Poor, poor Gleyber Torres. He hit 38 homers in 2019, was out of shape for half of the shortened 2020 season, and now looks more like my avatar in Road To The Show than he does a New York Yankees star.
Let’s be clear. Torres has been an utter disappointment this season. He’s batting .240 with just three home runs and 29 RBI. Devan Fink of Fangraphs did a great job of explaining how the 24-year-old is pulling the ball less compared to his first two seasons.
He’s batting .263 since July 7 but it’s too late. A strong second half would have to be video game-like to erase the disappointment of the first.
Gio Urshela can be frustrating with his free swinging, but he’s easily one of the most consistent players on the New York Yankees. Batting .275 isn’t necessarily 2019’s mark of .314, or even last year’s .298, but Urshela continues grinding. The stellar third base defense is just an added bonus.
Could Urshela do better? Yes, but with this Yankees team, we can only be so nitpicky.
Remember the original Sim City for Apple and you could sic disasters ranging from earthquakes and literal monster attacks on your city? “2021 New York Yankees outfield” should have been an option.
Where do we even begin? Aaron Hicks has a wrist injury and is out for the season. Clint Frazier is dealing with some vision problems, Brett Gardner is a shell of himself, and Miguel Andujar is still learning the position. Forget Giancarlo Stanton playing the field with his glass legs.
Thank the gods Aaron Judge has been relatively healthy because as of now, he’s the only one keeping this outfield from looking absolutely pathetic.
Gerrit Cole must be lonely on Ace Island because, like Aaron Judge, he’s the only one keeping his department afloat. Forget his rough June. That was erased by his gem against the Houston Astros on Saturday.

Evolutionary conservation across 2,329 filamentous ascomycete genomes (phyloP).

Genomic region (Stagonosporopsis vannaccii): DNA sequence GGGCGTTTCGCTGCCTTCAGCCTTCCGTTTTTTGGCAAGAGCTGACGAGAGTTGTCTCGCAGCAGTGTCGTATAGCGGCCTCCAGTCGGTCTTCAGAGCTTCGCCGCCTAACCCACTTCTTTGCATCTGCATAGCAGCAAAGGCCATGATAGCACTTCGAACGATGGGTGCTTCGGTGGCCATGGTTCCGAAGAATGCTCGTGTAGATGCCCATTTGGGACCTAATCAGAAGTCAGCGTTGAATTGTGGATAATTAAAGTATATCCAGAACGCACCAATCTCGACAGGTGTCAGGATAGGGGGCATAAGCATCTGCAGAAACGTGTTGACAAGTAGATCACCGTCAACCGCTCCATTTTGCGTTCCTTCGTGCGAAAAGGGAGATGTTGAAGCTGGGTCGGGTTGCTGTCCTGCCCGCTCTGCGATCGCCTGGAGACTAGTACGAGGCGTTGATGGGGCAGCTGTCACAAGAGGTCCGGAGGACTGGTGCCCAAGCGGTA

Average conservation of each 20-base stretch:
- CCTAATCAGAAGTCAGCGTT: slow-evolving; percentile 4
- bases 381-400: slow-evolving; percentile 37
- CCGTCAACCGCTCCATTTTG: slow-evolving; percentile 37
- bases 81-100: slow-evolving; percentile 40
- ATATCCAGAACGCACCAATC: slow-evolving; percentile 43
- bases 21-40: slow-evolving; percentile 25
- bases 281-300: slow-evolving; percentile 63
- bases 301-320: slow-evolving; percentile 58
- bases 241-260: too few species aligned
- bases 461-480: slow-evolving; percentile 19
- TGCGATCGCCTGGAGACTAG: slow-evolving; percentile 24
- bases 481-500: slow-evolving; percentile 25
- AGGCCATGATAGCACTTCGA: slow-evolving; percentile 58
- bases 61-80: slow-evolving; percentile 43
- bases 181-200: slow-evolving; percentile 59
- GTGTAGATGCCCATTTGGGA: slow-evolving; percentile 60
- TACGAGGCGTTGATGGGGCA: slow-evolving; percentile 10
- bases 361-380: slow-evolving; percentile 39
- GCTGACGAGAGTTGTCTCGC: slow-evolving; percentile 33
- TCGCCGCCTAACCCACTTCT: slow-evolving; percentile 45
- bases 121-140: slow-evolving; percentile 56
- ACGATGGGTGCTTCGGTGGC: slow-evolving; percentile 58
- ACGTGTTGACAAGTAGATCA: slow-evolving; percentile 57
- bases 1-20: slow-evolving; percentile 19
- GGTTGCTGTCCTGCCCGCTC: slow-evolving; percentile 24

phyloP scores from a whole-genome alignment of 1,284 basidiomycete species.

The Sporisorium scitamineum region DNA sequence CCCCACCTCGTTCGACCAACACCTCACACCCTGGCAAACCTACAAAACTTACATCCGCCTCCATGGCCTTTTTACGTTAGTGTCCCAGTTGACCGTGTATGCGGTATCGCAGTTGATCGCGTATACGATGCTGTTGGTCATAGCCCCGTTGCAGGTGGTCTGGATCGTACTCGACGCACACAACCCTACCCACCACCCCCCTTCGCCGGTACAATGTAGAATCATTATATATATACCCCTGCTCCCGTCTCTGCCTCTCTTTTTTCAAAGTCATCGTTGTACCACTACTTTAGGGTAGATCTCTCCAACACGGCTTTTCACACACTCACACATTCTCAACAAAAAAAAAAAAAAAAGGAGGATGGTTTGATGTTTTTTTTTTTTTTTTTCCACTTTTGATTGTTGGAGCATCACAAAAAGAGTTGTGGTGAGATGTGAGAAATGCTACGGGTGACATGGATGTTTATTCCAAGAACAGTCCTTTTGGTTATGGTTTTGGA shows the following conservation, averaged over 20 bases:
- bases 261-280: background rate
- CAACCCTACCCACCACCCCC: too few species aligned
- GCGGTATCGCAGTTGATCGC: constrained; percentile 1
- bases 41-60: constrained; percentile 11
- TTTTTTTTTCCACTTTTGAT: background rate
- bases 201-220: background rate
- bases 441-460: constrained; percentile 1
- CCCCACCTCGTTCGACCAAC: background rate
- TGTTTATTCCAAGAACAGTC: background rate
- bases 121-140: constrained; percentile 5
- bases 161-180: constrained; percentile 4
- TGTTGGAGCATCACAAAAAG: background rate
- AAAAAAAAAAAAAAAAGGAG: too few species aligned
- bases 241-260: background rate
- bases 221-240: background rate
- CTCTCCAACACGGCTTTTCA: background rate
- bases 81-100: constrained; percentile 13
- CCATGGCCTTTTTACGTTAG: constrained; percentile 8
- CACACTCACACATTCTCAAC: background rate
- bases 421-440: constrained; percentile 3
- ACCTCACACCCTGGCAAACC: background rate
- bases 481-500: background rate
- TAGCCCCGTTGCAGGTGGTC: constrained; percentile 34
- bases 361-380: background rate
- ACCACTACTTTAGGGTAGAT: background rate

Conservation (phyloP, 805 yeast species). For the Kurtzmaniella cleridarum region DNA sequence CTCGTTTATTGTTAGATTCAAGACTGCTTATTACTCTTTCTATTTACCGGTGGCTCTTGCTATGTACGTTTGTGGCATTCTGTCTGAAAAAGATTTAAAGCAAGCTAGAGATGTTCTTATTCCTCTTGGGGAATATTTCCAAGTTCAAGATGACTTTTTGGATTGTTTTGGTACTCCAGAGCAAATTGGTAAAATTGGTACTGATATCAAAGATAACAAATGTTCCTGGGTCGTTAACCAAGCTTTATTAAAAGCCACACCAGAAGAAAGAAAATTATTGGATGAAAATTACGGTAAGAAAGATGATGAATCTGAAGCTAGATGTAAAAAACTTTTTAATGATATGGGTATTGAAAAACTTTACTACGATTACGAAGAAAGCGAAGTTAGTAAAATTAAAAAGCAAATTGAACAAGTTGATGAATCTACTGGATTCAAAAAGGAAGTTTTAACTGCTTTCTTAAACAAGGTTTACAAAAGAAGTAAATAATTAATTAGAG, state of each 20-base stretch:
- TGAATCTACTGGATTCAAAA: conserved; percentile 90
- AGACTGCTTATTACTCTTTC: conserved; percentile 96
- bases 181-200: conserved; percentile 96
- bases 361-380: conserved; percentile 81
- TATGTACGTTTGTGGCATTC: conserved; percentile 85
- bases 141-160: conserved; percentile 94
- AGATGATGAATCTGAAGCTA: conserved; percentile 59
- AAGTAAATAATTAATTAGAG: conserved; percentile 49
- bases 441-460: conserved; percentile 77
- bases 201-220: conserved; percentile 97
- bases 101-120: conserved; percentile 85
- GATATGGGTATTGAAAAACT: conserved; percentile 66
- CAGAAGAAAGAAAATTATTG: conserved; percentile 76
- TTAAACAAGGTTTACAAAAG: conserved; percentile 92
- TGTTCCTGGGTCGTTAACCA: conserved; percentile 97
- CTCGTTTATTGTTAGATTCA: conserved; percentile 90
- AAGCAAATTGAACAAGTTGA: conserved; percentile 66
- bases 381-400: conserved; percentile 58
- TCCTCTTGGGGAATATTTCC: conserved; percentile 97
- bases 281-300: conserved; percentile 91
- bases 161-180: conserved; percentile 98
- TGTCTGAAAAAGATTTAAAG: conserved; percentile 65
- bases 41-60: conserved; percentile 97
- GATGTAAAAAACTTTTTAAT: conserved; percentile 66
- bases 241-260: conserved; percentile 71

But behind Cole, the New York Yankees have a truly sorry rotation. Corey Kluber is probably out for the season and his no-hitter seems so long ago. Jameson Taillon has looked good lately, but his injury history makes him a ticking time bomb. Jordan Montgomery and Domingo German are both streaky, and Luis Severino won’t be back until August.
Clarke Schmidt isn’t ready and Deivi Garcia can’t shake the walks in the minors. Barring a trade, no help is on the way and Brian Cashman failed in gambling on upside. Cole is the only one keeping this from being an F.
Once a safety valve, the New York Yankees bullpen has turned into roulette. Spin the wheel any given night, and see where it lands. To add insult to injury, the drinks aren’t even free.
Granted, injuries are a big reason behind the struggles. Zack Britton missed time recovering from elbow surgery and wasn’t back long before straining his hamstring. Aroldis Chapman’s ongoing fingernail issues have him out of the closer’s role. Even worse, everyone is overtaxed because the starting pitching is so unreliable.
Simply put, if Brian Cashman doesn’t trade for an outfielder or bullpen help at the deadline, he’s playing with fire.